D&D 5E Does/Should D&D Have the Player's Game Experience as a goal?

pogre

Legend
One possible design consideration for games is to consider what do you want the player’s experience to be. I am not sure that has ever been directly stated in D&D aside from the very general - create a memorable story about their adventures.

Maybe that’s enough - I don’t know.

I would argue the game's rules lend themselves to a high action kill monsters and take their stuff game style. I certainly embrace that style in my D&D campaigns.

Others would argue the rules are just a toolbox that permit resolutions in a cooperative story-telling activity. I suspect a consideration of the players’ game experience would be a non-starter for these folks.

I know this is a bit rambling and full of half-thoughts, but here is where I am coming from:
My main group recently switched from 5e to another system. The game play is radically different. I have observed this over and over again through the years.

Now, you might be thinking - ‘ yeah, pogre, that’s because your expectations changed for the different rules.’

Maybe.

Do you think about players’ game play experience? Would D&D benefit from a more direct game play experience goal? Is this something you discuss with your players in session zero?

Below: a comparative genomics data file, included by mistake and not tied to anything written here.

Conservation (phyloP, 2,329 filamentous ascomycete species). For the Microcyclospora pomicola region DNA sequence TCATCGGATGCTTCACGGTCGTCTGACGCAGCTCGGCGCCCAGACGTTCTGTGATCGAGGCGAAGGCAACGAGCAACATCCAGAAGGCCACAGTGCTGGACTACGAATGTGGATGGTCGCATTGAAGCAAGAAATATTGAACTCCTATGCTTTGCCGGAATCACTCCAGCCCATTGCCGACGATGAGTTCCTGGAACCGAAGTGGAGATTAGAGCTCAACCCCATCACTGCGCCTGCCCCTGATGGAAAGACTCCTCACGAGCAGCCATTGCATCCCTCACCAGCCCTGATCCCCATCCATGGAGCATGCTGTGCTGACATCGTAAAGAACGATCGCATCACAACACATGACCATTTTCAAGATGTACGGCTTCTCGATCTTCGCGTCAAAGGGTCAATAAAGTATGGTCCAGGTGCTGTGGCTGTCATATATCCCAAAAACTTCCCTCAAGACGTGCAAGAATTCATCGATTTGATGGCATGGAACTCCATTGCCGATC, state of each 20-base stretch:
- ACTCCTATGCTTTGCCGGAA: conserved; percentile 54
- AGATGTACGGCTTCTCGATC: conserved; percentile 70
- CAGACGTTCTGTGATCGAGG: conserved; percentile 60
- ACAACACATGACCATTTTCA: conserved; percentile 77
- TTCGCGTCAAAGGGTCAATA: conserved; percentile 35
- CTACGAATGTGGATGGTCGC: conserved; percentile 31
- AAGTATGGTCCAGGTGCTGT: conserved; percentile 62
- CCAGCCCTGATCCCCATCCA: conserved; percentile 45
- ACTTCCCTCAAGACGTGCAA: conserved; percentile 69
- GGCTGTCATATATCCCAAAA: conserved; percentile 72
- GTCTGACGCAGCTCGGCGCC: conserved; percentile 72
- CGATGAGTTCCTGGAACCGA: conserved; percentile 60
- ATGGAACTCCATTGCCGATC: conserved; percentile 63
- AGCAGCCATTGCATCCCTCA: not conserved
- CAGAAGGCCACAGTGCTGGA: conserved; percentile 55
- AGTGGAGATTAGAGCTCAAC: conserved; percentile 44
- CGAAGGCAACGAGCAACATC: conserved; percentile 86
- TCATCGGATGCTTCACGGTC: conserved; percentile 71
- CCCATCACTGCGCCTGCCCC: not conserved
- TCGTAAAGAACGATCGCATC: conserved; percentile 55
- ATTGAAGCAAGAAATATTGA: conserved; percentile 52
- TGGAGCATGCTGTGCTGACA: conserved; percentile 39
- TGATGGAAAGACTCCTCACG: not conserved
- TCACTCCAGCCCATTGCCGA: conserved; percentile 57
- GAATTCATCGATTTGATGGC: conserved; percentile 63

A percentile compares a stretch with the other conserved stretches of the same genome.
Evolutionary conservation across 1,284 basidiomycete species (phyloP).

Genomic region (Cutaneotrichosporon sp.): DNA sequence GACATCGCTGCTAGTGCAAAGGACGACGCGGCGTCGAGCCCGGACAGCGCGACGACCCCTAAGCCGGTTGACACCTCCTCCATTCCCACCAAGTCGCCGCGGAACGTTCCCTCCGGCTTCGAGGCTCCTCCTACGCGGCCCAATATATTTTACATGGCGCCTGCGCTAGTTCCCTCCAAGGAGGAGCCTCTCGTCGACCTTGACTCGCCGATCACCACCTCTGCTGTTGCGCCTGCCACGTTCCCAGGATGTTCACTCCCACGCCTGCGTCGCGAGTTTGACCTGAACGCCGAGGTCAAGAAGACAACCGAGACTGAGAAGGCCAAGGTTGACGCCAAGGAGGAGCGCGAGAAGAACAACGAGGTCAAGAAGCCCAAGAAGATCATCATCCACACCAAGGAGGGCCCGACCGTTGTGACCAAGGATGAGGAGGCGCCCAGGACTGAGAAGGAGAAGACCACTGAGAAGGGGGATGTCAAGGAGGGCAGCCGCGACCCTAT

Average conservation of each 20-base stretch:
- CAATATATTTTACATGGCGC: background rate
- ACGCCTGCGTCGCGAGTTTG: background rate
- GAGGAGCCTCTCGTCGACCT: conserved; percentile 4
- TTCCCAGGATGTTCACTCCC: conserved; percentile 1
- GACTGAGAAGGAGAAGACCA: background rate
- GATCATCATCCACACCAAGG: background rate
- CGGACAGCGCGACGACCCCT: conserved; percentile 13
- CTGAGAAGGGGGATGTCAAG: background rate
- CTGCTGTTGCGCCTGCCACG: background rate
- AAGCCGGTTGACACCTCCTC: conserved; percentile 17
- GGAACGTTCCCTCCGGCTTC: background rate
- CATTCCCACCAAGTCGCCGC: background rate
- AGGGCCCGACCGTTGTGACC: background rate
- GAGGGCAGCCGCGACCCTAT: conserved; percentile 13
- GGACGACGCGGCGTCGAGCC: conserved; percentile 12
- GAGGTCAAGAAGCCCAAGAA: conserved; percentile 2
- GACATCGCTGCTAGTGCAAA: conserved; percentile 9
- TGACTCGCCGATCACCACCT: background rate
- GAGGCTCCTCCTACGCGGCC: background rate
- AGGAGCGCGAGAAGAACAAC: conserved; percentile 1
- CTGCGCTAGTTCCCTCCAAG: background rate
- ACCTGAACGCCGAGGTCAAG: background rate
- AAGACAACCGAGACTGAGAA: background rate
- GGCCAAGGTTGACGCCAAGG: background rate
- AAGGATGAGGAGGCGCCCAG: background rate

BTW - Those of you who have followed my posts over the years know the last thing I want to do is endorse one-wayism or disparage your table’s playstyle! These are just questions I have been thinking about lately. I always appreciate the discussions here. Many of you have influenced my game and the way I think about the rules.
 

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MGibster

Legend
I think the rules and setting of any game will have a profound impact on player expectation and how they play the game. And I can't imagine many of the myriad of writers who have contributed to D&D in it's various forms over the years failed to consider what it would mean for the player experience. The writers have done a fine job of being direct about the game play experience goal I think. Even when gaming with total strangers, the game pretty much plays the same to me. I don't mean to say we're all clones, but we're playing by the same set of rules so there's going to be some solid similarities across many tables.
 

Daraniya

Explorer